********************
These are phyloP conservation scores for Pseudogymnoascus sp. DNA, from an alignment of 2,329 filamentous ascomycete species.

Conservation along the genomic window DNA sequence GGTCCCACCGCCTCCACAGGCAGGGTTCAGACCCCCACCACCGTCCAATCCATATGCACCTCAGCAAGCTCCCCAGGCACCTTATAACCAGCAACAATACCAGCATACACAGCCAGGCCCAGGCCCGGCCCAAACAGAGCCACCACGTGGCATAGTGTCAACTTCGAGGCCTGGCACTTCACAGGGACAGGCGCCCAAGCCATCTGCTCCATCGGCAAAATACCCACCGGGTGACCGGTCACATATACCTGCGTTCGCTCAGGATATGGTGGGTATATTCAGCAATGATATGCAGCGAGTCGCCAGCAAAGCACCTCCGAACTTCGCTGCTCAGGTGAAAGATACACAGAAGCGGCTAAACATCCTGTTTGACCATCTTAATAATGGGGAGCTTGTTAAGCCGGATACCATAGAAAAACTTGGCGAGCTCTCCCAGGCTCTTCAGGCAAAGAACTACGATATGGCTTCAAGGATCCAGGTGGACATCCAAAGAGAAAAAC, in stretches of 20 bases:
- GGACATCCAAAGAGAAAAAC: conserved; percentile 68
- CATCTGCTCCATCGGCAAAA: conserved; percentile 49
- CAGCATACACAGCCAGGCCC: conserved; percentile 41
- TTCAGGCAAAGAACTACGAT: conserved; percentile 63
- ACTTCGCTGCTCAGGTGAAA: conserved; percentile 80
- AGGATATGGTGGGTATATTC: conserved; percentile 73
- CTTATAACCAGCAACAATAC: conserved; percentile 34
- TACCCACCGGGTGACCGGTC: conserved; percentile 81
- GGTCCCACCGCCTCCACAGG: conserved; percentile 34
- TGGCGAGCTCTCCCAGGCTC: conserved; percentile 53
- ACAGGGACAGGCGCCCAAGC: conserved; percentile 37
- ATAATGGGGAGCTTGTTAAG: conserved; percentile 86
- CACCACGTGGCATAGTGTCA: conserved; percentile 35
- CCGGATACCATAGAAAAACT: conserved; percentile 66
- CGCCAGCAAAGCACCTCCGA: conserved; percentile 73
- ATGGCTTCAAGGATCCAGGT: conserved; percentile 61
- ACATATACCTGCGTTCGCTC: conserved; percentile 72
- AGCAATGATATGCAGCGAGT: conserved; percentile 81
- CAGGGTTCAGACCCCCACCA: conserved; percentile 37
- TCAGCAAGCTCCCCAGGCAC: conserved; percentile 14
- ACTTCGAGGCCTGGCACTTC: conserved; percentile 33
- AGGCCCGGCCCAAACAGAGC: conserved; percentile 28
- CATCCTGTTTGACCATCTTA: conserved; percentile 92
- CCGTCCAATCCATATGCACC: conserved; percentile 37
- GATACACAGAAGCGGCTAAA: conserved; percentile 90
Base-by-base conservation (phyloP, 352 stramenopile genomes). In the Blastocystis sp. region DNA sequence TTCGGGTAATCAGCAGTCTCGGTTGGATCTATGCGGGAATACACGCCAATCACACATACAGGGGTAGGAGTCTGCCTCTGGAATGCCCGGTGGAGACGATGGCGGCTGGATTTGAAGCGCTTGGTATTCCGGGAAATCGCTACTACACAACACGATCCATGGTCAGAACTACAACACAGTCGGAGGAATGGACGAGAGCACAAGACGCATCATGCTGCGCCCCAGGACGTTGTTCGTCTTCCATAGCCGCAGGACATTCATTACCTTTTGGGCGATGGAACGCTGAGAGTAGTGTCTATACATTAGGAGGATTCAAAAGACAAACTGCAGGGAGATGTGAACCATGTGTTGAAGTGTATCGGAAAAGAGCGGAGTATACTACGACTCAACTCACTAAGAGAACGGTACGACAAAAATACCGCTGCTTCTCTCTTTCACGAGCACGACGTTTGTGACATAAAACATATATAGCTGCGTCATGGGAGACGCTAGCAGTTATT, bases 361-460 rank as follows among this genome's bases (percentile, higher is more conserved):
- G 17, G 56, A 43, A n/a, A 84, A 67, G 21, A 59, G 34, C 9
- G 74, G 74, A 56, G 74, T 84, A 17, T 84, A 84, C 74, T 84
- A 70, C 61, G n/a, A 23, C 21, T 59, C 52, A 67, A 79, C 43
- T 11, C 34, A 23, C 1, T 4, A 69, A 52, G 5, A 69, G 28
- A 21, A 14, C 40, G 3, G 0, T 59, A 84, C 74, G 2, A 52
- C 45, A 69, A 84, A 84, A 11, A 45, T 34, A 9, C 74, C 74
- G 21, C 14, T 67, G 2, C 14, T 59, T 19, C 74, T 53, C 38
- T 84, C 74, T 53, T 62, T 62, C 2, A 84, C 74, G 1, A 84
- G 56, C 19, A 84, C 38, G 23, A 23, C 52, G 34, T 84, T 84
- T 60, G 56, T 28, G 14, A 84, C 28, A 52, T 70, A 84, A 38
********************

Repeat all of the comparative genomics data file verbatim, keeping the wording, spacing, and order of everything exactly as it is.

These are phyloP conservation scores for Pseudogymnoascus sp. DNA, from an alignment of 2,329 filamentous ascomycete species.

Conservation along the genomic window DNA sequence GGTCCCACCGCCTCCACAGGCAGGGTTCAGACCCCCACCACCGTCCAATCCATATGCACCTCAGCAAGCTCCCCAGGCACCTTATAACCAGCAACAATACCAGCATACACAGCCAGGCCCAGGCCCGGCCCAAACAGAGCCACCACGTGGCATAGTGTCAACTTCGAGGCCTGGCACTTCACAGGGACAGGCGCCCAAGCCATCTGCTCCATCGGCAAAATACCCACCGGGTGACCGGTCACATATACCTGCGTTCGCTCAGGATATGGTGGGTATATTCAGCAATGATATGCAGCGAGTCGCCAGCAAAGCACCTCCGAACTTCGCTGCTCAGGTGAAAGATACACAGAAGCGGCTAAACATCCTGTTTGACCATCTTAATAATGGGGAGCTTGTTAAGCCGGATACCATAGAAAAACTTGGCGAGCTCTCCCAGGCTCTTCAGGCAAAGAACTACGATATGGCTTCAAGGATCCAGGTGGACATCCAAAGAGAAAAAC, in stretches of 20 bases:
- GGACATCCAAAGAGAAAAAC: conserved; percentile 68
- CATCTGCTCCATCGGCAAAA: conserved; percentile 49
- CAGCATACACAGCCAGGCCC: conserved; percentile 41
- TTCAGGCAAAGAACTACGAT: conserved; percentile 63
- ACTTCGCTGCTCAGGTGAAA: conserved; percentile 80
- AGGATATGGTGGGTATATTC: conserved; percentile 73
- CTTATAACCAGCAACAATAC: conserved; percentile 34
- TACCCACCGGGTGACCGGTC: conserved; percentile 81
- GGTCCCACCGCCTCCACAGG: conserved; percentile 34
- TGGCGAGCTCTCCCAGGCTC: conserved; percentile 53
- ACAGGGACAGGCGCCCAAGC: conserved; percentile 37
- ATAATGGGGAGCTTGTTAAG: conserved; percentile 86
- CACCACGTGGCATAGTGTCA: conserved; percentile 35
- CCGGATACCATAGAAAAACT: conserved; percentile 66
- CGCCAGCAAAGCACCTCCGA: conserved; percentile 73
- ATGGCTTCAAGGATCCAGGT: conserved; percentile 61
- ACATATACCTGCGTTCGCTC: conserved; percentile 72
- AGCAATGATATGCAGCGAGT: conserved; percentile 81
- CAGGGTTCAGACCCCCACCA: conserved; percentile 37
- TCAGCAAGCTCCCCAGGCAC: conserved; percentile 14
- ACTTCGAGGCCTGGCACTTC: conserved; percentile 33
- AGGCCCGGCCCAAACAGAGC: conserved; percentile 28
- CATCCTGTTTGACCATCTTA: conserved; percentile 92
- CCGTCCAATCCATATGCACC: conserved; percentile 37
- GATACACAGAAGCGGCTAAA: conserved; percentile 90
Base-by-base conservation (phyloP, 352 stramenopile genomes). In the Blastocystis sp. region DNA sequence TTCGGGTAATCAGCAGTCTCGGTTGGATCTATGCGGGAATACACGCCAATCACACATACAGGGGTAGGAGTCTGCCTCTGGAATGCCCGGTGGAGACGATGGCGGCTGGATTTGAAGCGCTTGGTATTCCGGGAAATCGCTACTACACAACACGATCCATGGTCAGAACTACAACACAGTCGGAGGAATGGACGAGAGCACAAGACGCATCATGCTGCGCCCCAGGACGTTGTTCGTCTTCCATAGCCGCAGGACATTCATTACCTTTTGGGCGATGGAACGCTGAGAGTAGTGTCTATACATTAGGAGGATTCAAAAGACAAACTGCAGGGAGATGTGAACCATGTGTTGAAGTGTATCGGAAAAGAGCGGAGTATACTACGACTCAACTCACTAAGAGAACGGTACGACAAAAATACCGCTGCTTCTCTCTTTCACGAGCACGACGTTTGTGACATAAAACATATATAGCTGCGTCATGGGAGACGCTAGCAGTTATT, bases 361-460 rank as follows among this genome's bases (percentile, higher is more conserved):
- G 17, G 56, A 43, A n/a, A 84, A 67, G 21, A 59, G 34, C 9
- G 74, G 74, A 56, G 74, T 84, A 17, T 84, A 84, C 74, T 84
- A 70, C 61, G n/a, A 23, C 21, T 59, C 52, A 67, A 79, C 43
- T 11, C 34, A 23, C 1, T 4, A 69, A 52, G 5, A 69, G 28
- A 21, A 14, C 40, G 3, G 0, T 59, A 84, C 74, G 2, A 52
- C 45, A 69, A 84, A 84, A 11, A 45, T 34, A 9, C 74, C 74
- G 21, C 14, T 67, G 2, C 14, T 59, T 19, C 74, T 53, C 38
- T 84, C 74, T 53, T 62, T 62, C 2, A 84, C 74, G 1, A 84
- G 56, C 19, A 84, C 38, G 23, A 23, C 52, G 34, T 84, T 84
- T 60, G 56, T 28, G 14, A 84, C 28, A 52, T 70, A 84, A 38